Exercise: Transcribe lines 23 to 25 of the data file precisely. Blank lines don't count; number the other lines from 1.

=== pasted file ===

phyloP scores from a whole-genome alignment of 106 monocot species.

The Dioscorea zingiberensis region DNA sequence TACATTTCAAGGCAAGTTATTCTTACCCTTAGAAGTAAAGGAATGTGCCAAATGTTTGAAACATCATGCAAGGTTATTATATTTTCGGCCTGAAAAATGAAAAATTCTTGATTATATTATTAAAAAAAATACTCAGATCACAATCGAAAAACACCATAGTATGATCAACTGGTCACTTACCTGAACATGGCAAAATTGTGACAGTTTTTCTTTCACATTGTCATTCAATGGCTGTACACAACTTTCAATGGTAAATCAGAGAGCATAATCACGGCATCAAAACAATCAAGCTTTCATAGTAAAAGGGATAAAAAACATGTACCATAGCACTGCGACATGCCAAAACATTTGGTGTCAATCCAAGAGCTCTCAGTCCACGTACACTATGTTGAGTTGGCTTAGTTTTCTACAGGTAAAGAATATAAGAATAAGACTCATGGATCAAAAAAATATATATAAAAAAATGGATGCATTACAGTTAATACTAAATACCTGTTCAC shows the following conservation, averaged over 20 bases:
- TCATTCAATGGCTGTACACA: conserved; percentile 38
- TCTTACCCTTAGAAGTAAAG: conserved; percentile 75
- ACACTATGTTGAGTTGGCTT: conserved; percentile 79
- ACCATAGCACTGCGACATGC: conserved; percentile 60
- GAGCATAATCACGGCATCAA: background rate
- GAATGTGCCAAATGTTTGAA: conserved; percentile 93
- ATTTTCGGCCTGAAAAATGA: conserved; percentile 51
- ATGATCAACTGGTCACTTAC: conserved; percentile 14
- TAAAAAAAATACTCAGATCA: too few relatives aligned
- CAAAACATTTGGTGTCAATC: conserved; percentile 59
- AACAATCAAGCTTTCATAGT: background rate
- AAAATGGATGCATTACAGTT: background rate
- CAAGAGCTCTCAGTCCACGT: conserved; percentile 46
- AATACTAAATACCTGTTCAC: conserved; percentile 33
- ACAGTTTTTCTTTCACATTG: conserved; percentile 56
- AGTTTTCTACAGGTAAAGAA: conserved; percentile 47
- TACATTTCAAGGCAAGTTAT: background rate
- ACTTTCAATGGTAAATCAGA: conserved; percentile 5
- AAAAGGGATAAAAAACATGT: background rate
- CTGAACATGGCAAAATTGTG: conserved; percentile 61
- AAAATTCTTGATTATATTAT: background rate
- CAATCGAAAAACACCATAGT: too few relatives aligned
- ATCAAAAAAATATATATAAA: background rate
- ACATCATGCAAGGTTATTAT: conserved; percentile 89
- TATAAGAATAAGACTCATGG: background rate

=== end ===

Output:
- AAAATTCTTGATTATATTAT: background rate
- CAATCGAAAAACACCATAGT: too few relatives aligned
- ATCAAAAAAATATATATAAA: background rate